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Archive for the tag “Dean Koontz”

Library Memories

These past couple weeks have found me deep in reverie, looking back fondly on my childhood and time spent inside a library. For whatever reason, I keep conjuring up the library in San Jose where I basically spent the entire summer of my 14th year. There must be meaning in this somewhere…

The library I remember was not particularly inviting by any means. Picture the most institutional cinder-block gray building of the 1960s with harsh overhead lighting and you know what I mean. I even remember the old school 50s style no-frills large clock above the check-out desk. That clock was an ominous sign as to how long I could spend my entire day at the library.

What do I remember about those days? It was hot and steaming, for one. The library’s ancient air-conditioning system couldn’t quite keep up with the blast furnace going on outside. I didn’t care. That was the summer of jean shorts and the tiniest tops I could get away with. What I cared about was sitting in front of the Young-Adult and Horror sections, scouring the shelves for the latest Stephen King or Dean Koontz novel, which were, inexplicably, casually placed in either genre. I must have read two books a week that summer. I couldn’t seem to get enough of books, and I felt incredibly grown up for reading Koontz and graduating from the Judy Blume’s, the R.L. Stine’s, and The Babysitters Club series (although truth be told, I was a much bigger fan of the lesser known  Sleepover Friends series).

Each morning, my dad or step-mom would drive me to the library on his or her way to work and let me out right when the library opened. I stayed all day until about 2 or 3pm when my step-mom picked me up. I can’t ever remember leaving to get food, but the smell of all those books and the feel of the carpet where I set up camp for the day still conjures up fresh memories of pure happiness. Those were “simpler times” to say the least. It was also the first summer I equated books with music. I recall driving home one afternoon and a song came on the radio that completely tied in with one Koontz book I was reading that just so happened to take place during the summer as well.

Do I remember the name of the book or the song? No, but I heard it today I can bet you that I would be thrust right back into the middle of that book and the emotion I felt while reading it.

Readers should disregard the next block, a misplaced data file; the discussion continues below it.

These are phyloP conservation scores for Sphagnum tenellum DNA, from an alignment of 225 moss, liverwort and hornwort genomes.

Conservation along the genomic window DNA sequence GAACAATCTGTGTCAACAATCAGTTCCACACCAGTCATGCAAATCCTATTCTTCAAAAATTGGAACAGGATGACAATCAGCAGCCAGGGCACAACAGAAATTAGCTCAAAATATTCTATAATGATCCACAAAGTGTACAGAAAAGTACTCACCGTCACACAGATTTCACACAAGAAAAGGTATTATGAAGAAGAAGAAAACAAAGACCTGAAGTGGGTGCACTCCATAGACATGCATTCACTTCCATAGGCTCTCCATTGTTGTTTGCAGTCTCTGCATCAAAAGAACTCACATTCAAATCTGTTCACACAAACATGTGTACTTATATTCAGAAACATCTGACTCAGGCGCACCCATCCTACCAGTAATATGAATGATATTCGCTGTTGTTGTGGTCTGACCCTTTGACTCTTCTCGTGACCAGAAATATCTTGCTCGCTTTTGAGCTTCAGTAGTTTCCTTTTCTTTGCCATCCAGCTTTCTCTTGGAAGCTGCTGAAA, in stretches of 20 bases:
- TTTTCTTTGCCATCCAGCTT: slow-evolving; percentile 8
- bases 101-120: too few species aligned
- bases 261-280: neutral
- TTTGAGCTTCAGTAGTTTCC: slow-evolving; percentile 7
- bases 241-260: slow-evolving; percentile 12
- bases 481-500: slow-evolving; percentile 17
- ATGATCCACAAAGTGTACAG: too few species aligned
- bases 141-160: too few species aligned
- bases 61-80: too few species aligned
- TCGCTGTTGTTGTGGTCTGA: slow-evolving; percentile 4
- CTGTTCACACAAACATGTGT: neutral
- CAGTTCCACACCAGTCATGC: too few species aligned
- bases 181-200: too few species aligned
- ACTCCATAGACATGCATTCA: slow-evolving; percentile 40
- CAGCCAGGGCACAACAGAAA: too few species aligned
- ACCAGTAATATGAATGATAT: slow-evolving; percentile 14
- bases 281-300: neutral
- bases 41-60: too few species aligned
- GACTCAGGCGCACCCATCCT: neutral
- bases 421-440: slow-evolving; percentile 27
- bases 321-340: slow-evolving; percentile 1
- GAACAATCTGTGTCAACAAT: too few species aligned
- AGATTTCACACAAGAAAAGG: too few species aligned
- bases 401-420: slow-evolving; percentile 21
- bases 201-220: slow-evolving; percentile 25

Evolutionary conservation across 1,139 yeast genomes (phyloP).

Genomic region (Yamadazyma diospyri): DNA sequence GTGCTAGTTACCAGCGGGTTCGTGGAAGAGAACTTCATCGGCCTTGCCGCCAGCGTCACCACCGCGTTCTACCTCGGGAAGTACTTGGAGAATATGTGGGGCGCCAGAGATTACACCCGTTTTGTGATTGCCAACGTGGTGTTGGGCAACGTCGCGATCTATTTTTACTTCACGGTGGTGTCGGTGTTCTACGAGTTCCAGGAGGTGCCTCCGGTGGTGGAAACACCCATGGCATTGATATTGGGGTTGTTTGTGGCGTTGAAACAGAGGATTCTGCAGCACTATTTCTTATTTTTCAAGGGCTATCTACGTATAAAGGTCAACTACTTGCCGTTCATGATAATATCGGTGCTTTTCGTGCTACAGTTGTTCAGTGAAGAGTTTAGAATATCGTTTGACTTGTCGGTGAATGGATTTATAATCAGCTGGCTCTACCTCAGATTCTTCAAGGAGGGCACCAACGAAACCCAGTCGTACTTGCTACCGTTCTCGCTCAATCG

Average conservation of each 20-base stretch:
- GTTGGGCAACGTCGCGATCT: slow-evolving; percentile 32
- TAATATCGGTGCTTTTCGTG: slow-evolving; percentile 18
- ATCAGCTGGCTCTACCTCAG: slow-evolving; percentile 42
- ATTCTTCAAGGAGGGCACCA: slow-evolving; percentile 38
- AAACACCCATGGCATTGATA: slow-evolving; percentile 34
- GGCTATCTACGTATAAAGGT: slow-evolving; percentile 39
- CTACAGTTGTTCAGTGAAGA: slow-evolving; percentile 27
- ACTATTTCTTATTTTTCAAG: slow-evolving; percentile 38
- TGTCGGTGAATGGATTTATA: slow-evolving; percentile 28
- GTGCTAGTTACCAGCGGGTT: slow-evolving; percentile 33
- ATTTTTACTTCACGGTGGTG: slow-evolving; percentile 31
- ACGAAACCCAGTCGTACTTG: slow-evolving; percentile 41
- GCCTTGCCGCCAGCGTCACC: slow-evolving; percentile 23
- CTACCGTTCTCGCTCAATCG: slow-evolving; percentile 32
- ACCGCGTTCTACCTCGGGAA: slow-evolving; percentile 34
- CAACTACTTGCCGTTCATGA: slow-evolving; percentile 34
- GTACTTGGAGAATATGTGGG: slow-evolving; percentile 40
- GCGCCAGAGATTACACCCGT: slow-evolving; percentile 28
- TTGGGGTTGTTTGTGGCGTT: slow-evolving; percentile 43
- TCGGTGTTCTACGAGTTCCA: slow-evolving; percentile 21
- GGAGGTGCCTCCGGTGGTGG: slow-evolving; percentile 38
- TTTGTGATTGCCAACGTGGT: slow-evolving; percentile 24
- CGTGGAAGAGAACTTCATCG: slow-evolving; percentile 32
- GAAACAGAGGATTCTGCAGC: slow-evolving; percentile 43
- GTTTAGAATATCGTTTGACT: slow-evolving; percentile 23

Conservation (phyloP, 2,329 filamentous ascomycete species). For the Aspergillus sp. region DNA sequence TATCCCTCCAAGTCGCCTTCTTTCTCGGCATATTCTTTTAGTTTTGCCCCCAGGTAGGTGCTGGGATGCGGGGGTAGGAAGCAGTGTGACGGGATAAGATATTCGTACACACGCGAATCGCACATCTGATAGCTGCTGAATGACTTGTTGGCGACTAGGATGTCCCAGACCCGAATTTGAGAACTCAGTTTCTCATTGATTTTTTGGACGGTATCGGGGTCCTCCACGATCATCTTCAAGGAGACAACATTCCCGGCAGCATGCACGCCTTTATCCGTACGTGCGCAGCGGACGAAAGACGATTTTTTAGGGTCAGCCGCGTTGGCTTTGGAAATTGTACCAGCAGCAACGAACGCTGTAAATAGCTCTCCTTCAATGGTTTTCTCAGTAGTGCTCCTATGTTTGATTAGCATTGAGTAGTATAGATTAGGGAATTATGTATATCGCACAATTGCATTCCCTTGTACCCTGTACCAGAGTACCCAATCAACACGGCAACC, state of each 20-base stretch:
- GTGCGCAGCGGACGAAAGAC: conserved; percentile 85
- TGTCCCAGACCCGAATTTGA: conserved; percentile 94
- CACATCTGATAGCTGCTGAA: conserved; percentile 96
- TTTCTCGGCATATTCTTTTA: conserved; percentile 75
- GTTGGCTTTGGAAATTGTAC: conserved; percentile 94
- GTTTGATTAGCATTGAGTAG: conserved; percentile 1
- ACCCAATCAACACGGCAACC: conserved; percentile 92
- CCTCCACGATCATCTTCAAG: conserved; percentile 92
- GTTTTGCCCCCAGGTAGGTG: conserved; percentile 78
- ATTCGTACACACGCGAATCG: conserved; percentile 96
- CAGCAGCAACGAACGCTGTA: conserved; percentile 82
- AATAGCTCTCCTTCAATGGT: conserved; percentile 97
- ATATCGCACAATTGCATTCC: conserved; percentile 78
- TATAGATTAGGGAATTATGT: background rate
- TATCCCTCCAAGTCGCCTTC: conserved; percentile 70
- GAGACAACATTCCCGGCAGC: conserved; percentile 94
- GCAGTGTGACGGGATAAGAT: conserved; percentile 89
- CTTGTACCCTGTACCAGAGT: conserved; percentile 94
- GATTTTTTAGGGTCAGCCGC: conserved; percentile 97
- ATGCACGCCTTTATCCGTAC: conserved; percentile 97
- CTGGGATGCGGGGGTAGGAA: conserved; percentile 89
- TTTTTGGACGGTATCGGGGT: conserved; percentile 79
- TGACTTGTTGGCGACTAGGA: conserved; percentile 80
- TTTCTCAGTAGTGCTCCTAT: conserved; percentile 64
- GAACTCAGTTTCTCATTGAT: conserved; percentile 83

Books held power for me in that library and nothing was off limits. Having worked my way through all the interesting and new copies in Horror and YA, I wandered over the kids section, probably intending to scoff at was once my “youth”. The entire Dr. Seuss canon was reread that humid summer. I know I tried to read “The Prince of Tides” by Pat Conroy in the Fiction section, a once restricted area to me until that year when no parents were around, but even I was just a tad too young to really understand what was happening in that novel. No, horror and mysteries were my bailiwick and I couldn’t seem to get enough of anything.

It was also a lonely summer. I had just moved to San Jose to live with my dad and his wife’s family and I felt out of place a lot in that coming year. Despite my love of books and feelings of safety within that library, my life was slowly changing. I was no longer living with my mother and had been taken out of a life and routine I knew by heart. If that summer represented anything it was that fragile cusp between childhood and adolescence and what happens when you transition against your will from one part of your youth- rather carefree and light- into another, which starts to demand more and more of you whether you are ready for it or not. I don’t think it’s any secret why I crossed back and forth between the children’s and young adult’s sections so easily and freely. I still wasn’t quite sure who I was, and at the time I didn’t realize I was being forever shaped by the books I was reading and how I came to perceive literature as my savior and respite from the harsh realities waiting outside in the “real world”, a concept I didn’t fully understand back then.